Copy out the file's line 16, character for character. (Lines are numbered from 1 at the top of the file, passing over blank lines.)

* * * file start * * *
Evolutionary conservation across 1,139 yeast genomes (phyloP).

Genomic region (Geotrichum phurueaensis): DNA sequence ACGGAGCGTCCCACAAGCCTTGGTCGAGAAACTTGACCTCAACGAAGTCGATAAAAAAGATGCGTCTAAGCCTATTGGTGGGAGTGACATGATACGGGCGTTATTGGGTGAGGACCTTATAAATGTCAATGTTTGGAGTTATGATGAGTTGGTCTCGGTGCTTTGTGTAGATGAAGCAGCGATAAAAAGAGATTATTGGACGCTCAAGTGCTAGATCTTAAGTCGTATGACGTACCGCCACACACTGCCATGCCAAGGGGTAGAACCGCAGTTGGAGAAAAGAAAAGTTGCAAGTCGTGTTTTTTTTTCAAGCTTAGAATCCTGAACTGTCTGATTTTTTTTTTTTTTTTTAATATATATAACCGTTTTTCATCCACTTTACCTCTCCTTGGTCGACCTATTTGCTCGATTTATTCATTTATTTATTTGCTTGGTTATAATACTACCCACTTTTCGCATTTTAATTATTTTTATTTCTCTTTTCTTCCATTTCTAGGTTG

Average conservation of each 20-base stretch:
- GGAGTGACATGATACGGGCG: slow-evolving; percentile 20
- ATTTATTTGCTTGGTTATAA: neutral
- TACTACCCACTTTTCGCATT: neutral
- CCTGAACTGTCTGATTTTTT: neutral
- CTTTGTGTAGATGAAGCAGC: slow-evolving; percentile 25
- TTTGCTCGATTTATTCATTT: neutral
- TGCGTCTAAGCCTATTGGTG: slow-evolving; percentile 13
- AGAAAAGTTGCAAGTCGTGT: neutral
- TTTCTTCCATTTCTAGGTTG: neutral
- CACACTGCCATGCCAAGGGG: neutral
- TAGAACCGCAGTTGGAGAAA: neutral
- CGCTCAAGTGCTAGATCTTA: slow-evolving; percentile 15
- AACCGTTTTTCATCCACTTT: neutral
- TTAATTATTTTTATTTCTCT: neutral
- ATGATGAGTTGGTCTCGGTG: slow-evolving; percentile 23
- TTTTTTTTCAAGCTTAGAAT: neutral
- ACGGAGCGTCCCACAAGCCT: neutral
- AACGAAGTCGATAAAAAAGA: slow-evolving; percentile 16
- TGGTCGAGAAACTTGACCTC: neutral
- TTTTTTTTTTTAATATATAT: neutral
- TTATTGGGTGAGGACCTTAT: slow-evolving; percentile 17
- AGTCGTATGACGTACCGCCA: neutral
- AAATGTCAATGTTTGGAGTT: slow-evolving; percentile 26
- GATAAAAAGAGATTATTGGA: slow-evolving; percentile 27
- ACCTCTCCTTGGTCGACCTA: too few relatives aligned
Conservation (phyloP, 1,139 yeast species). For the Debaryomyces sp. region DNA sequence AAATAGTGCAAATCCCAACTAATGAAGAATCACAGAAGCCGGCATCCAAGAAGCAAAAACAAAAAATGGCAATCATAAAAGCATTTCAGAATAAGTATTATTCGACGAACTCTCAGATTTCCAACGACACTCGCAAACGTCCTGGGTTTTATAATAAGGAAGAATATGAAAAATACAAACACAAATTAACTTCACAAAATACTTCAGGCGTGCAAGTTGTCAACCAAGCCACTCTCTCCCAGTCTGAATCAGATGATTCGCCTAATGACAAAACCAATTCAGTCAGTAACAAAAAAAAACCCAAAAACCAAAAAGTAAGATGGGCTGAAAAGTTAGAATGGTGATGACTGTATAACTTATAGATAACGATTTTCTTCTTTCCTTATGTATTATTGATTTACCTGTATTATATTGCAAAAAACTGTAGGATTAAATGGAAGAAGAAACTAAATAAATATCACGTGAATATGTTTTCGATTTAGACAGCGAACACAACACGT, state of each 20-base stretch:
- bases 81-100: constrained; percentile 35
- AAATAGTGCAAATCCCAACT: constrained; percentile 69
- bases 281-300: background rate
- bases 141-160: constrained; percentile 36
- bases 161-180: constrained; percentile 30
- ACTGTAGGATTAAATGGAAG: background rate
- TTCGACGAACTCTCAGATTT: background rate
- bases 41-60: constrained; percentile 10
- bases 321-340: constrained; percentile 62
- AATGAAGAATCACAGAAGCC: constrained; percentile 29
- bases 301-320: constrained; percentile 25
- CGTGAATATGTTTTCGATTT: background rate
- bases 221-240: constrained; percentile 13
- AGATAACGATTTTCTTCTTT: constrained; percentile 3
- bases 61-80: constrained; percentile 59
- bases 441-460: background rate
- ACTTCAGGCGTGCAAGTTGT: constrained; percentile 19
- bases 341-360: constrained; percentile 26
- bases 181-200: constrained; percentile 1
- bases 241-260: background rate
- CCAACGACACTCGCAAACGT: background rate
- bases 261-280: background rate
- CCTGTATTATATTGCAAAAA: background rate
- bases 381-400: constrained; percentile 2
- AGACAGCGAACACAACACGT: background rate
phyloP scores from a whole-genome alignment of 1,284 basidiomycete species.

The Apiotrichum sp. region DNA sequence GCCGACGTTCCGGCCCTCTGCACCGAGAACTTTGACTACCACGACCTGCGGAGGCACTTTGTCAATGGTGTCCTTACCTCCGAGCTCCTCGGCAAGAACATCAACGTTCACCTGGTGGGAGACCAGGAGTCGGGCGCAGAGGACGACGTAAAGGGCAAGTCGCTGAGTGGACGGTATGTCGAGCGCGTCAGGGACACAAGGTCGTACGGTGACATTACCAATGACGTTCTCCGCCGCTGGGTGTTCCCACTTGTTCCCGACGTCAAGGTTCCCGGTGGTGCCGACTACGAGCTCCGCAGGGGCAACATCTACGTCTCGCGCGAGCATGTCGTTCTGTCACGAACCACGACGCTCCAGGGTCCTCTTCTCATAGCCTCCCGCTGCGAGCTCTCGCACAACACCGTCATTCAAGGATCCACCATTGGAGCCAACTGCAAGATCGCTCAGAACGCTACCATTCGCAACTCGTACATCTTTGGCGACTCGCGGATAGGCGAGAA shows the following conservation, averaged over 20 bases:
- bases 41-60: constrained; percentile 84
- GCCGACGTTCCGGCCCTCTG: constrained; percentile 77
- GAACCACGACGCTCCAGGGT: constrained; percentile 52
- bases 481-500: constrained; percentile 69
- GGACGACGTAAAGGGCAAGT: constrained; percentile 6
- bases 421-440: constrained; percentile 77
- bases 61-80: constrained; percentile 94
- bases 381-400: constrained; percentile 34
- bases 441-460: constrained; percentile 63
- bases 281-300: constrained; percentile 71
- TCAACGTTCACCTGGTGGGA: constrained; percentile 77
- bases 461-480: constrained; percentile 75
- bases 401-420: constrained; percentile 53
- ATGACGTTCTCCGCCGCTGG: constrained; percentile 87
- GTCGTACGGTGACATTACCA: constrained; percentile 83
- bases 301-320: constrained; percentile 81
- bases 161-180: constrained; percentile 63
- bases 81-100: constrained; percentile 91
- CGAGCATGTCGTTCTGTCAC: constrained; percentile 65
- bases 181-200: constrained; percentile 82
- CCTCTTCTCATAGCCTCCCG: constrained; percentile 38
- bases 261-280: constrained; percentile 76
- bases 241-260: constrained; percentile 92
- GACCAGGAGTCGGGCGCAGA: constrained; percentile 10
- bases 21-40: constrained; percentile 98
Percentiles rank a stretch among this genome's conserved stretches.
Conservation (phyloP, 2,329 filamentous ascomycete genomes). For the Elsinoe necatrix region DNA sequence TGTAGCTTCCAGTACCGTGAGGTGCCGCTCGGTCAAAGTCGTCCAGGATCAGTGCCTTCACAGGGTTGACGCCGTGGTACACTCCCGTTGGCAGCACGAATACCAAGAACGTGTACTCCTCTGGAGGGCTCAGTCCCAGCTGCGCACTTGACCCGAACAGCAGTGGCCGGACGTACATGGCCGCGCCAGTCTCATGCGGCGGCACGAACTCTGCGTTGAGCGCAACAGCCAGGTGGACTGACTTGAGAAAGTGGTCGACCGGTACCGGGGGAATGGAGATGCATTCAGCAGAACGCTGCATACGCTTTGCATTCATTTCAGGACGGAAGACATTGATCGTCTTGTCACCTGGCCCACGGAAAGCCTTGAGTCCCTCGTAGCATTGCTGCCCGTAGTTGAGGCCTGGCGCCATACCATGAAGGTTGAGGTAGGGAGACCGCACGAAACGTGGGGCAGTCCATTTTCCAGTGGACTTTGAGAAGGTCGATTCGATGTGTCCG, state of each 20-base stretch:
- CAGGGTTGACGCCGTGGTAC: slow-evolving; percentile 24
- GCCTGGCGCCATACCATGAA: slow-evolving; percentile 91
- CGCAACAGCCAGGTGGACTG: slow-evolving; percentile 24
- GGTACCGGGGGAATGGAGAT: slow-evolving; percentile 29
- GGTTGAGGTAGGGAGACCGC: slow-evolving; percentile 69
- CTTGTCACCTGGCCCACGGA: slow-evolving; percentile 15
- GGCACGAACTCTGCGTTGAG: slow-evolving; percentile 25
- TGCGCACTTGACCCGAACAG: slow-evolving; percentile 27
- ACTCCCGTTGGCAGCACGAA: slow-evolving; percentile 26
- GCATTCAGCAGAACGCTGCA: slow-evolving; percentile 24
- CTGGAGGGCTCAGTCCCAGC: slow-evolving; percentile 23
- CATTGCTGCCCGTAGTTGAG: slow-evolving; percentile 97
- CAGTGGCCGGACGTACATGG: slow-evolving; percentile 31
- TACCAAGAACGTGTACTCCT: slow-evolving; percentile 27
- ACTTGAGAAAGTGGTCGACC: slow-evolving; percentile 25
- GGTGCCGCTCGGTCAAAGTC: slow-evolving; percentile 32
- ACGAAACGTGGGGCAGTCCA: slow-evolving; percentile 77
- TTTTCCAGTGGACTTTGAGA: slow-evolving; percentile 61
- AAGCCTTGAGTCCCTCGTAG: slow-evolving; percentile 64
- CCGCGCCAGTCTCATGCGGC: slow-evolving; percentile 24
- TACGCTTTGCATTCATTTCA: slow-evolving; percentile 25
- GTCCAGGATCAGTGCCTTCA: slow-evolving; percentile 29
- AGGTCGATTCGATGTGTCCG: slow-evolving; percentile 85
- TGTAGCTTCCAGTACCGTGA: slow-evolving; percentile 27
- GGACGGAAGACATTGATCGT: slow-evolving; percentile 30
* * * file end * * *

- AACCGTTTTTCATCCACTTT: neutral